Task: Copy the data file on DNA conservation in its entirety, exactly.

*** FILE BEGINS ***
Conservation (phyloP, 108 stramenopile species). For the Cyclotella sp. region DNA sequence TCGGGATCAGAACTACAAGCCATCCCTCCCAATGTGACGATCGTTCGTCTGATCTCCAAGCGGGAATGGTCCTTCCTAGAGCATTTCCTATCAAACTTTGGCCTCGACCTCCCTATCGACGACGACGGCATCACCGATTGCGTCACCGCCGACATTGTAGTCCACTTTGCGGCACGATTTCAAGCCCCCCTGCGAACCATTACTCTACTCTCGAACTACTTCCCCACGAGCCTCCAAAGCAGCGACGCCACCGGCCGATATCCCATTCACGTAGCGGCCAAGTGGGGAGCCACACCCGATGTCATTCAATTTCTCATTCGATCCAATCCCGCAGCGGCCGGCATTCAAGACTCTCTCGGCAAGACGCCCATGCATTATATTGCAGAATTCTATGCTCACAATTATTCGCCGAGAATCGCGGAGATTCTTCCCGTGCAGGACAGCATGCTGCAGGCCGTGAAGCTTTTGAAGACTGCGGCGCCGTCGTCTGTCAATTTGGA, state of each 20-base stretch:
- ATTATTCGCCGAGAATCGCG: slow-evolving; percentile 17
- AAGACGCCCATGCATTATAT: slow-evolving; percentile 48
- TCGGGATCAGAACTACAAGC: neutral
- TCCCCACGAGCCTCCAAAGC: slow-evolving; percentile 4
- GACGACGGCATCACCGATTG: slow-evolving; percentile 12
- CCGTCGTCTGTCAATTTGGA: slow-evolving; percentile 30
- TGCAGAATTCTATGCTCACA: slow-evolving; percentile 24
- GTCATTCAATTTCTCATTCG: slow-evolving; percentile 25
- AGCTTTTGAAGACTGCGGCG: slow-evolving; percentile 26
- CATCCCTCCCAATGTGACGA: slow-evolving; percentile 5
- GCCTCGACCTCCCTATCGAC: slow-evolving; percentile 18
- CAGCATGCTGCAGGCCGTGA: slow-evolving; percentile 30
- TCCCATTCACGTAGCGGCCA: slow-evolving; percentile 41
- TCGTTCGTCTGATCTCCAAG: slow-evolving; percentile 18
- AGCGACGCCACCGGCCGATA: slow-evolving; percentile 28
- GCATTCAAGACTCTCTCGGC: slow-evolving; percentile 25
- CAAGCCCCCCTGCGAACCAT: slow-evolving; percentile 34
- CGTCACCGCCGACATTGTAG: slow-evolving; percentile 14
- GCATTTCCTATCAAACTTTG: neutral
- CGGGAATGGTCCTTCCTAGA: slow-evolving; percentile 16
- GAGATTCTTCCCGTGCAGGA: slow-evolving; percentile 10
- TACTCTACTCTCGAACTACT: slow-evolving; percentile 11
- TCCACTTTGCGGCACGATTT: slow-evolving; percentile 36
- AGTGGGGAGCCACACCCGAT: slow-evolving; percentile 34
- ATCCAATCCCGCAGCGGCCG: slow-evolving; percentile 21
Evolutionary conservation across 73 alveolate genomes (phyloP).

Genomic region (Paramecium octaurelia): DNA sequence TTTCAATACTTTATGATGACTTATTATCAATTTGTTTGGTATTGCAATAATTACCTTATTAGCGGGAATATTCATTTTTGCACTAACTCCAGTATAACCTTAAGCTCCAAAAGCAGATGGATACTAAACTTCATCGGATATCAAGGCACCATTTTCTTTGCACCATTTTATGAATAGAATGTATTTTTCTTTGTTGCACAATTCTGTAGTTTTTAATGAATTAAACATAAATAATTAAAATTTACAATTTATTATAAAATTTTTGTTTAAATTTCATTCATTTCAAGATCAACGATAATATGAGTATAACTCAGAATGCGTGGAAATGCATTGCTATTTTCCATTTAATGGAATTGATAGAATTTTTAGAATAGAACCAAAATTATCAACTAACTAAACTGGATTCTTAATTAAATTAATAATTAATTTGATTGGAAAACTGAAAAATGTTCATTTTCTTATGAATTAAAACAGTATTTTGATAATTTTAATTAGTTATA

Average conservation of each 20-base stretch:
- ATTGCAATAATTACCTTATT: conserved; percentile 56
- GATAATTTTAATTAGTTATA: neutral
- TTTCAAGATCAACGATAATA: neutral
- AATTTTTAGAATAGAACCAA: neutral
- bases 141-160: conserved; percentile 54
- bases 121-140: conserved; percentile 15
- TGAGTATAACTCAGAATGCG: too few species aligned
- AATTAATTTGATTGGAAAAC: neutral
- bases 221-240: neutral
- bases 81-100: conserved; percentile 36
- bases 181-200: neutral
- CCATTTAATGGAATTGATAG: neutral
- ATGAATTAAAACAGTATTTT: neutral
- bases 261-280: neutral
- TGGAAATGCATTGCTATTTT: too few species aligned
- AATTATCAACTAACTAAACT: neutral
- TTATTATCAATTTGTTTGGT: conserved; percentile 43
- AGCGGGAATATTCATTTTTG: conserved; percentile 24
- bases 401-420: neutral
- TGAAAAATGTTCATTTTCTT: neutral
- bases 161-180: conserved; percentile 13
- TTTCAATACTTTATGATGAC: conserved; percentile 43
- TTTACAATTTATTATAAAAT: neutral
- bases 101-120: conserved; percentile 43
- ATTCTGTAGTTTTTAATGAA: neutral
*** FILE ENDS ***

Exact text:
Conservation (phyloP, 108 stramenopile species). For the Cyclotella sp. region DNA sequence TCGGGATCAGAACTACAAGCCATCCCTCCCAATGTGACGATCGTTCGTCTGATCTCCAAGCGGGAATGGTCCTTCCTAGAGCATTTCCTATCAAACTTTGGCCTCGACCTCCCTATCGACGACGACGGCATCACCGATTGCGTCACCGCCGACATTGTAGTCCACTTTGCGGCACGATTTCAAGCCCCCCTGCGAACCATTACTCTACTCTCGAACTACTTCCCCACGAGCCTCCAAAGCAGCGACGCCACCGGCCGATATCCCATTCACGTAGCGGCCAAGTGGGGAGCCACACCCGATGTCATTCAATTTCTCATTCGATCCAATCCCGCAGCGGCCGGCATTCAAGACTCTCTCGGCAAGACGCCCATGCATTATATTGCAGAATTCTATGCTCACAATTATTCGCCGAGAATCGCGGAGATTCTTCCCGTGCAGGACAGCATGCTGCAGGCCGTGAAGCTTTTGAAGACTGCGGCGCCGTCGTCTGTCAATTTGGA, state of each 20-base stretch:
- ATTATTCGCCGAGAATCGCG: slow-evolving; percentile 17
- AAGACGCCCATGCATTATAT: slow-evolving; percentile 48
- TCGGGATCAGAACTACAAGC: neutral
- TCCCCACGAGCCTCCAAAGC: slow-evolving; percentile 4
- GACGACGGCATCACCGATTG: slow-evolving; percentile 12
- CCGTCGTCTGTCAATTTGGA: slow-evolving; percentile 30
- TGCAGAATTCTATGCTCACA: slow-evolving; percentile 24
- GTCATTCAATTTCTCATTCG: slow-evolving; percentile 25
- AGCTTTTGAAGACTGCGGCG: slow-evolving; percentile 26
- CATCCCTCCCAATGTGACGA: slow-evolving; percentile 5
- GCCTCGACCTCCCTATCGAC: slow-evolving; percentile 18
- CAGCATGCTGCAGGCCGTGA: slow-evolving; percentile 30
- TCCCATTCACGTAGCGGCCA: slow-evolving; percentile 41
- TCGTTCGTCTGATCTCCAAG: slow-evolving; percentile 18
- AGCGACGCCACCGGCCGATA: slow-evolving; percentile 28
- GCATTCAAGACTCTCTCGGC: slow-evolving; percentile 25
- CAAGCCCCCCTGCGAACCAT: slow-evolving; percentile 34
- CGTCACCGCCGACATTGTAG: slow-evolving; percentile 14
- GCATTTCCTATCAAACTTTG: neutral
- CGGGAATGGTCCTTCCTAGA: slow-evolving; percentile 16
- GAGATTCTTCCCGTGCAGGA: slow-evolving; percentile 10
- TACTCTACTCTCGAACTACT: slow-evolving; percentile 11
- TCCACTTTGCGGCACGATTT: slow-evolving; percentile 36
- AGTGGGGAGCCACACCCGAT: slow-evolving; percentile 34
- ATCCAATCCCGCAGCGGCCG: slow-evolving; percentile 21
Evolutionary conservation across 73 alveolate genomes (phyloP).

Genomic region (Paramecium octaurelia): DNA sequence TTTCAATACTTTATGATGACTTATTATCAATTTGTTTGGTATTGCAATAATTACCTTATTAGCGGGAATATTCATTTTTGCACTAACTCCAGTATAACCTTAAGCTCCAAAAGCAGATGGATACTAAACTTCATCGGATATCAAGGCACCATTTTCTTTGCACCATTTTATGAATAGAATGTATTTTTCTTTGTTGCACAATTCTGTAGTTTTTAATGAATTAAACATAAATAATTAAAATTTACAATTTATTATAAAATTTTTGTTTAAATTTCATTCATTTCAAGATCAACGATAATATGAGTATAACTCAGAATGCGTGGAAATGCATTGCTATTTTCCATTTAATGGAATTGATAGAATTTTTAGAATAGAACCAAAATTATCAACTAACTAAACTGGATTCTTAATTAAATTAATAATTAATTTGATTGGAAAACTGAAAAATGTTCATTTTCTTATGAATTAAAACAGTATTTTGATAATTTTAATTAGTTATA

Average conservation of each 20-base stretch:
- ATTGCAATAATTACCTTATT: conserved; percentile 56
- GATAATTTTAATTAGTTATA: neutral
- TTTCAAGATCAACGATAATA: neutral
- AATTTTTAGAATAGAACCAA: neutral
- bases 141-160: conserved; percentile 54
- bases 121-140: conserved; percentile 15
- TGAGTATAACTCAGAATGCG: too few species aligned
- AATTAATTTGATTGGAAAAC: neutral
- bases 221-240: neutral
- bases 81-100: conserved; percentile 36
- bases 181-200: neutral
- CCATTTAATGGAATTGATAG: neutral
- ATGAATTAAAACAGTATTTT: neutral
- bases 261-280: neutral
- TGGAAATGCATTGCTATTTT: too few species aligned
- AATTATCAACTAACTAAACT: neutral
- TTATTATCAATTTGTTTGGT: conserved; percentile 43
- AGCGGGAATATTCATTTTTG: conserved; percentile 24
- bases 401-420: neutral
- TGAAAAATGTTCATTTTCTT: neutral
- bases 161-180: conserved; percentile 13
- TTTCAATACTTTATGATGAC: conserved; percentile 43
- TTTACAATTTATTATAAAAT: neutral
- bases 101-120: conserved; percentile 43
- ATTCTGTAGTTTTTAATGAA: neutral